Sunday, 3 April 2011

Wake Wood (2011)

Apparently this is one of the first new productions from the revitalised Hammer company, although you'd be hard pressed to tell that from the print I saw, which didn't mention the Hammer name at all.  What it did have, to my annoyance, was a seemingly endless stream of pre-credits introductions.  You know the kind of thing: "A Such-and-such Production - fade - In association with Such-and-such Media - fade - and Such-and-such Entertainment".  It really irritated me because absolutely no-one, other than the execs who work at these companies, gives a monkey's.  I'm all for letting the audience know who created the film, i.e. the director, DP, writer and so on.  But the production companies?  Really?  Especially when there are so many of them.  It does make you wonder how many non-creative personnel it actually requires to make a film these days.


Anyway, forgive my little rant.  On to the movie.  Whisper it quietly but there is something of a resurgence in British horror these days.  I don't mean the false dawns of crap like FUNNYMAN (1994) or any of the recent Danny Dyer efforts; I mean authentically regional horror films with flair and intelligence.  I'm talking about the film equivalent of farmers' markets: homegrown produce that may look a bit less polished than the stuff you'd get in the supermarket, and perhaps even a bit rich for some tastes, but authentic, made with care and British through and through.  THE CHILDREN (2008) was a decent effort, and THE REEDS (2009) was two-thirds of very good film.  WAKE WOOD continues this encouraging trend.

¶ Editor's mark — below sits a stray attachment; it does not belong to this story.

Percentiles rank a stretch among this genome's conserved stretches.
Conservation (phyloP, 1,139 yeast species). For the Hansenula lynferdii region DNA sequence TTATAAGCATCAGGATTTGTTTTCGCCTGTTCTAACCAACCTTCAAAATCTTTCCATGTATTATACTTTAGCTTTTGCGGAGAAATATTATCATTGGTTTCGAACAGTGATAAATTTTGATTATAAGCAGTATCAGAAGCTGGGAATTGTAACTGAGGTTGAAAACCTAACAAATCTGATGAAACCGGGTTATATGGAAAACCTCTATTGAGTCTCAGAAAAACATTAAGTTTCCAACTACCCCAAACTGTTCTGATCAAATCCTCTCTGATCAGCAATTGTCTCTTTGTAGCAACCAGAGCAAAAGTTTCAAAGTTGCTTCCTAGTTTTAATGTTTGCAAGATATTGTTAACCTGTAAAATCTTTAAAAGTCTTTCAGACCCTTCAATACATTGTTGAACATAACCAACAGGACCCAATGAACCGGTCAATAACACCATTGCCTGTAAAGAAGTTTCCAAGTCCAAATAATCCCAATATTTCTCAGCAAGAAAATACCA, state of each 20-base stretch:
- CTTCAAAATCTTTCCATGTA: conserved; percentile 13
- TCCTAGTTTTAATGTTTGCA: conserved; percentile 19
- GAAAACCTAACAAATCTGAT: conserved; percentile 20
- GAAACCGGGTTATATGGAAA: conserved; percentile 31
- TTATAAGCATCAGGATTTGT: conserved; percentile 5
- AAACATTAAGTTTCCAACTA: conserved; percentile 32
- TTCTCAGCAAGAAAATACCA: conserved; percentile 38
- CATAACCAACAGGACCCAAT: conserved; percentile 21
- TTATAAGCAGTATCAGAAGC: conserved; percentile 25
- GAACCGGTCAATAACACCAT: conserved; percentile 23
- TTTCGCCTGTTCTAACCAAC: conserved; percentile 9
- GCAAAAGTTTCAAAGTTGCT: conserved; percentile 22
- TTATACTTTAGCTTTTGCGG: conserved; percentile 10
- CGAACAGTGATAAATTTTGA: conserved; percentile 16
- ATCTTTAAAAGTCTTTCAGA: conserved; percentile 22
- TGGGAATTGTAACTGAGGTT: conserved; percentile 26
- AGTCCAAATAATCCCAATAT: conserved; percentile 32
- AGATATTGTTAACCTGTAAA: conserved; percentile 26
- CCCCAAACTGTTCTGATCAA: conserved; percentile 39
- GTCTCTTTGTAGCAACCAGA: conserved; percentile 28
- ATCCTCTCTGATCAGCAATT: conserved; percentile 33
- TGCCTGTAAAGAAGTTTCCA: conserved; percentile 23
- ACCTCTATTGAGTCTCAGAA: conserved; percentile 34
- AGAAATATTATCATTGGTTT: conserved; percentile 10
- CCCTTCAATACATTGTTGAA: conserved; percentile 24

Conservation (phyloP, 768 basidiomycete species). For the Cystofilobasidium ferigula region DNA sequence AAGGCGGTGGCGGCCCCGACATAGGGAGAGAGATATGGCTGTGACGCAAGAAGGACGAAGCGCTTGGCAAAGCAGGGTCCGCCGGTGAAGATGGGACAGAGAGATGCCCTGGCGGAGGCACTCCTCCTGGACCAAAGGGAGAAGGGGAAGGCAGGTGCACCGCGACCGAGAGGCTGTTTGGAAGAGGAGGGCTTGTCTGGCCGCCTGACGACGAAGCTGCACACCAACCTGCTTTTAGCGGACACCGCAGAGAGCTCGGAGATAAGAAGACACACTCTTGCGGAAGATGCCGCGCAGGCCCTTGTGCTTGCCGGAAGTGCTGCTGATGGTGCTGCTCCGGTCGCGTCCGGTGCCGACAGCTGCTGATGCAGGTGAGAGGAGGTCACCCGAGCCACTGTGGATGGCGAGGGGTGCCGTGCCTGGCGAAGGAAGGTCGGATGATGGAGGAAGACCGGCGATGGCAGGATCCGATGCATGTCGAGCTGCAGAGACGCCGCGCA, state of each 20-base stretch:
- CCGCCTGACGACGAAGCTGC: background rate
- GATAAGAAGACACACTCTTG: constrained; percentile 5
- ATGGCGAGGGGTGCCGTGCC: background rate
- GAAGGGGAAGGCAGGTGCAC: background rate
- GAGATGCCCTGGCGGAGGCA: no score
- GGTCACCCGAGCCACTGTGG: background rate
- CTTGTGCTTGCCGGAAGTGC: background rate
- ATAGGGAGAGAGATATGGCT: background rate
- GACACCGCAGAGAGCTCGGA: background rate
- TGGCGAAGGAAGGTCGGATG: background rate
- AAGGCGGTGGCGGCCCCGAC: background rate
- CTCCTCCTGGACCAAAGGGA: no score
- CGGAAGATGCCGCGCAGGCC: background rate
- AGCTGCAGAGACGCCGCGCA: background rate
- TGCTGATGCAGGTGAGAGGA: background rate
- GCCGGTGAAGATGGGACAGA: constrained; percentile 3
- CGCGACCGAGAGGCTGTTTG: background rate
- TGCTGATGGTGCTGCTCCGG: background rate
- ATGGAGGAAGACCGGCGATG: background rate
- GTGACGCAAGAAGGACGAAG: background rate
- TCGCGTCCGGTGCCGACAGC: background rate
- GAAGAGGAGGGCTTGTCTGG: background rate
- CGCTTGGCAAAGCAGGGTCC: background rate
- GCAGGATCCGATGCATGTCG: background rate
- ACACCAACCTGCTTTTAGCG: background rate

It was directed (and co-written) by David Keating and stars Eva Birthistle and Aiden Gillen as parents grieving the accidental death of their young daughter.  Moving to rural Ireland in a bid to rebuild their lives, they are (naturally) stunned to be offered the chance to be reunited with their daughter, but only for three days and only as long as very strict rules are obeyed - to the letter.  In true GREMLINS style, one of those rules is broken.

Timothy Spall explains the rules
I really enjoyed it.  True, it borrows liberally from other movies (notably THE WICKER MAN, ROSEMARY'S BABY, PET SEMATARY and THE DAISY CHAIN (2008)) but it does manage to do something new with those elements.  I liked the idea of the village secret actually being a benign one: what they do is altruistic and doesn't hurt anyone, at least until Birthistle and Gillen show up.  I also liked the matter of fact way the rebirth is brough about; Timothy Spall plays the de facto town elder and you can imagine the ritual having being handed down for hundreds if not thousands of years.  That the film showed the random brutality of real life was refreshing too.  Often horror films posit an idyllic world into which nightmares intrude; in this film the mysterious villagers offer a temporary respite from the endless grief faced by the bereaved, albeit one that goes awry.

"She must go back ... tonight!"
In actual fact, the gruesome events which follow the breaking of the rules is probably the film's weakest element.  Because everything had been depicted quite logically up to then, the unexplained descent into violence didn't seem quite right.  But it's a minor quibble.  The script is decent, the acting pretty good and there are one or two subtle but effective visual tricks.  Also, the postscript - which so often in horror movies is a cop-out merely pointing to worse things to come - is intriguingly ambiguous.  A good effort then and one which continues the good run that British horror has been on of late.

Trailer here.

No comments:

Post a comment